Special Events
Fundraisers Save a Little, Spend a Little to Bring in Funds

Fundraisers Save a Little, Spend a Little to Bring in Funds

Fundraisers rein in the spending — but splurge a little, too.

We know, we know — times are tight. Fundraisers, in particular, can't spend money willy-nilly if they want to stage profitable events. Instead, fundraising teams today work smart, picking and choosing which event elements to splurge on and which to save on.

A WISH TO BUILD A DREAM ON

FUNDRAISER: The Wish Ball, benefiting the Make A Wish Foundation of Illinois, saw its 20th anniversary in May at the Chicago Union Station in Chicago. The black-tie event drew a slew of celebrities, including comedians Jay Leno and Ellen DeGeneres, to help reel in 1,000 plus guests with tickets starting at $500 a person. The gross: more than $1 million, with a net of roughly $900,000.

WHERE TO SPLURGE: “Cutting back on the menus was not something we were interested in doing,” says Debbie Purcell, special events manager of Make A Wish Foundation of Illinois. So she tapped Chicago caterer Blue Plate to provide such dishes as a truffle salt-cured New York strip steak served with parsnip mashed potatoes and morels.

Another non-scrimp-able event item: the audiovisual system. With celebrities presenting auction items, the Make A Wish Foundation decided guests' ability to see and hear the celebrities was critical. The celebrity auctioneers also provided a nice touch of additional entertainment.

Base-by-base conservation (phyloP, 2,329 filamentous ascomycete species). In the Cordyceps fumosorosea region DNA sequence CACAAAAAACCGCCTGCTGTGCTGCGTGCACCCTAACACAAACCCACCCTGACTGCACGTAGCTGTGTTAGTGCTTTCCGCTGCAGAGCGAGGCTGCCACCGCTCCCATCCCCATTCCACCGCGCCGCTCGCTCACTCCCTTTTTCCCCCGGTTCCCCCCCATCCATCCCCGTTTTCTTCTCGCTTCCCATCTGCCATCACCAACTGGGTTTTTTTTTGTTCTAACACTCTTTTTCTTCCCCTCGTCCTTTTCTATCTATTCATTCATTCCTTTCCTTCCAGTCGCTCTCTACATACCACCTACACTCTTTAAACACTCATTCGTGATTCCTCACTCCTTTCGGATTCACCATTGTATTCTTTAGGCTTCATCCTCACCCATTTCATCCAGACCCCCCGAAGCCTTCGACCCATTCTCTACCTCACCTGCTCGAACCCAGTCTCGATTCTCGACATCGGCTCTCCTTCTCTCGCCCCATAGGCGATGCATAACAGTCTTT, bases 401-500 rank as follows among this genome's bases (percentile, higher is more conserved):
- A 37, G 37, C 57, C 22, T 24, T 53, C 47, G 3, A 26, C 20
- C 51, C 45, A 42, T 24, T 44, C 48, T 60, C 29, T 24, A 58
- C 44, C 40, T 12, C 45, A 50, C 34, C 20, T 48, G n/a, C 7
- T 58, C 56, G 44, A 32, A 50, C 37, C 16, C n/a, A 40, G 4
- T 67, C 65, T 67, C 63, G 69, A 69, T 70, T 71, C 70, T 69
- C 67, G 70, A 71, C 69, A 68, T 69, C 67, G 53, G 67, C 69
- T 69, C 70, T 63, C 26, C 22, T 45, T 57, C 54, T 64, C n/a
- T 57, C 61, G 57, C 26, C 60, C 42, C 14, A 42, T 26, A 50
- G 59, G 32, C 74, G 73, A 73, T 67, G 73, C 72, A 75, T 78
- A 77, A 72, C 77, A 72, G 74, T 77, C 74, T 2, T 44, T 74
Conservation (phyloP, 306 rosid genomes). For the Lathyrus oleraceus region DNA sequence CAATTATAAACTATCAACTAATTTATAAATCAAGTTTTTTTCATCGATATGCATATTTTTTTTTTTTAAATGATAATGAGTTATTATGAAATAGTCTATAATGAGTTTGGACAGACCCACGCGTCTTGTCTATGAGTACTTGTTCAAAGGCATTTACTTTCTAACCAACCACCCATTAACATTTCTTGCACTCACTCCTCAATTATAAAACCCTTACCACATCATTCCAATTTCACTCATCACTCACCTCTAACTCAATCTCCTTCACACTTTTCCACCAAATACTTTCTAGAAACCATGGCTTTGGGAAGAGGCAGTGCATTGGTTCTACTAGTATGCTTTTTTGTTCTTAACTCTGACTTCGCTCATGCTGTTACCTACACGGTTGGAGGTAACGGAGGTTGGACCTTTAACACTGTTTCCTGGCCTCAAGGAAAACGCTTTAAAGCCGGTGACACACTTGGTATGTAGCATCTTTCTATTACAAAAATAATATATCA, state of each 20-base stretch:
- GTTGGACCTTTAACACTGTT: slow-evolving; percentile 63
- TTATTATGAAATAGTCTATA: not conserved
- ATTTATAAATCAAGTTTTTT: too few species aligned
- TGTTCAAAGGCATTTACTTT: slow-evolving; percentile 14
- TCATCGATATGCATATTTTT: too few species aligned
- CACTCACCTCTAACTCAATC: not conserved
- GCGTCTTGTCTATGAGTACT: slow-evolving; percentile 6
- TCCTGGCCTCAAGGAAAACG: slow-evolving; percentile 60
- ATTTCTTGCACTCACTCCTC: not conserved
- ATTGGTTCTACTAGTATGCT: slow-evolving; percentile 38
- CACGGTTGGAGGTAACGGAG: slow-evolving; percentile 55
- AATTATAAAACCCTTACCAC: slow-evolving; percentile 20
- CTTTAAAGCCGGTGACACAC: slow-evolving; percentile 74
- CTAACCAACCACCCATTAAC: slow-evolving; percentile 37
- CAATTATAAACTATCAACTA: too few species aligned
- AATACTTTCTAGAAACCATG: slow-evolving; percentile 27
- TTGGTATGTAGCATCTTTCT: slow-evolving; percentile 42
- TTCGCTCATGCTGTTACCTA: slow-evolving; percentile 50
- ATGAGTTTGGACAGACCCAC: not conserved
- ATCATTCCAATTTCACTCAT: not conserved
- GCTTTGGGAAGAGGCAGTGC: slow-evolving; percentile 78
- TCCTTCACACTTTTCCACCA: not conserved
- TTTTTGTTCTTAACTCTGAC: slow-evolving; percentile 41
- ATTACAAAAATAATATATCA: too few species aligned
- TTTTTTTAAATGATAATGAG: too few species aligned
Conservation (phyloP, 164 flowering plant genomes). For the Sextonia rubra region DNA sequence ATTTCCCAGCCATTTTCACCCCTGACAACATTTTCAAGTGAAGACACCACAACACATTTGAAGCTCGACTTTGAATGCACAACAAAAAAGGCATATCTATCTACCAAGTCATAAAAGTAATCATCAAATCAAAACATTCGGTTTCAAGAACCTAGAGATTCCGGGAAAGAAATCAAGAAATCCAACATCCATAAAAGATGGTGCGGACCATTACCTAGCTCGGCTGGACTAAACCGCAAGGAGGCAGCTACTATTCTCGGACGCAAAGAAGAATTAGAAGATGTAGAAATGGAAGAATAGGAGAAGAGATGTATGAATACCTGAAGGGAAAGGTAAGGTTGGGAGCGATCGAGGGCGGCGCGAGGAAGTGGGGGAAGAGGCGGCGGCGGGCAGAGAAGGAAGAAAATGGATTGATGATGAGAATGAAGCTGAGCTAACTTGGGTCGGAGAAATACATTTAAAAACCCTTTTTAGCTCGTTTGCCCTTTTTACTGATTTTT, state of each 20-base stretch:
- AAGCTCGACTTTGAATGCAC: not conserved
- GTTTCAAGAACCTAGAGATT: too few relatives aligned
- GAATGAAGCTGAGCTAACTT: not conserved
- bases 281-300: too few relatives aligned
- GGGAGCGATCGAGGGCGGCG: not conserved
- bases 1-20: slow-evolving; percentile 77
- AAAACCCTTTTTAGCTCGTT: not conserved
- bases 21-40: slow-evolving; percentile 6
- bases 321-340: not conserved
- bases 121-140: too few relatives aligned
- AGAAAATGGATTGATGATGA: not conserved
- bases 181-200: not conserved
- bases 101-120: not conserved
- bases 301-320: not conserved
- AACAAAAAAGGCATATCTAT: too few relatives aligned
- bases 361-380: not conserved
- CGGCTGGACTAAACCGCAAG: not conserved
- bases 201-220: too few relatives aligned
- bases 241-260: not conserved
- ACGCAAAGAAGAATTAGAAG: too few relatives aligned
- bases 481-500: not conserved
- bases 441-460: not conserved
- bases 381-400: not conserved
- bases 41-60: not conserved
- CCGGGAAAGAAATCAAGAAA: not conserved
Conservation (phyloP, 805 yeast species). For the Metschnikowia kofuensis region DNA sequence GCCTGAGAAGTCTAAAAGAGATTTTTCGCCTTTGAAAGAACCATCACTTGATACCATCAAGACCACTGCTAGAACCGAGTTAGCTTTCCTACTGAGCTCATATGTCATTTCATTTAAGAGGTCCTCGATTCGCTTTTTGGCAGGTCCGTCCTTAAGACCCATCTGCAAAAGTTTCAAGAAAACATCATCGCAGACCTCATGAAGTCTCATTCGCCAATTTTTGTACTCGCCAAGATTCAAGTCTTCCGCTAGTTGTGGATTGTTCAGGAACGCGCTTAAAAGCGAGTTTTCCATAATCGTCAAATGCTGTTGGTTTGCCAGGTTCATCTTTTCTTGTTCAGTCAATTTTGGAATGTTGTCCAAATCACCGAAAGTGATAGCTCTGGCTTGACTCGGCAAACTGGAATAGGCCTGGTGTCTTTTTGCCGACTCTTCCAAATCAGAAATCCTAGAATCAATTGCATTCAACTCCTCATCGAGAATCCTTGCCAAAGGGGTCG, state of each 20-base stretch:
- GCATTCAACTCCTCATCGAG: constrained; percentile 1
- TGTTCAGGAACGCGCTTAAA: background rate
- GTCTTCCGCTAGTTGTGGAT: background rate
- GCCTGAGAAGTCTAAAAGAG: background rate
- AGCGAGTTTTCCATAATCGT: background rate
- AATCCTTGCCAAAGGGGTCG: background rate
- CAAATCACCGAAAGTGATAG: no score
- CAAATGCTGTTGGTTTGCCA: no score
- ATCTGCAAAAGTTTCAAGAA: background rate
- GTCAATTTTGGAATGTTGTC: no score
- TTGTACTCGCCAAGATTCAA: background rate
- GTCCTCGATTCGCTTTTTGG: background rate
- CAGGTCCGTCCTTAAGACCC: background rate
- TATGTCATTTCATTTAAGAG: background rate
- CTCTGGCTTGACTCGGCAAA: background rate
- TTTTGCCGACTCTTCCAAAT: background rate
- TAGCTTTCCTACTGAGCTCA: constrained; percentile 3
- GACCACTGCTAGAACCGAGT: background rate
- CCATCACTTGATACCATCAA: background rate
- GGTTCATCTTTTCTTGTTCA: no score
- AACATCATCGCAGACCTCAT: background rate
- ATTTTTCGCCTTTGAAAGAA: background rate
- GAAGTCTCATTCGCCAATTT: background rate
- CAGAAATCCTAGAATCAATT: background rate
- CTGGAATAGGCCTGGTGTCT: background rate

WHERE TO SAVE: Purcell credits Chicago's Kehoe Designs for creating stunning floral without the stunning price. In keeping with the Chicago theme, Kehoe placed small, unlit boxes on tabletops and put pillars with the silhouette of the Chicago skyline on top of the boxes. Kehoe then filled the pillars with water, floating candles and several roses. “The look was very dramatic and well within the budget,” Purcell notes.

Another savvy saving method: donated hors d'oeuvre. While Blue Plate made the main menu items, six local restaurants provided signature appetizers for the passed hors d'oeuvre “Taste of Chicago” portion of the evening. Not only did the move make the splurge on dinner feasible, but it ended up being a feature that will continue to be part of the event. “It was a great hit with attendees, and the restaurants were able to get great exposure,” Purcell says.

OUT TO SEA

FUNDRAISER: A Pacific FantaSea — the Pacific Symphony's 30th Anniversary Gala featuring a shipwreck theme — took place in May at the Hyatt Regency in Irvine, Calif. Four hundred guests joined in, at the starting price of $1,000 each, to help the symphony net $1 million.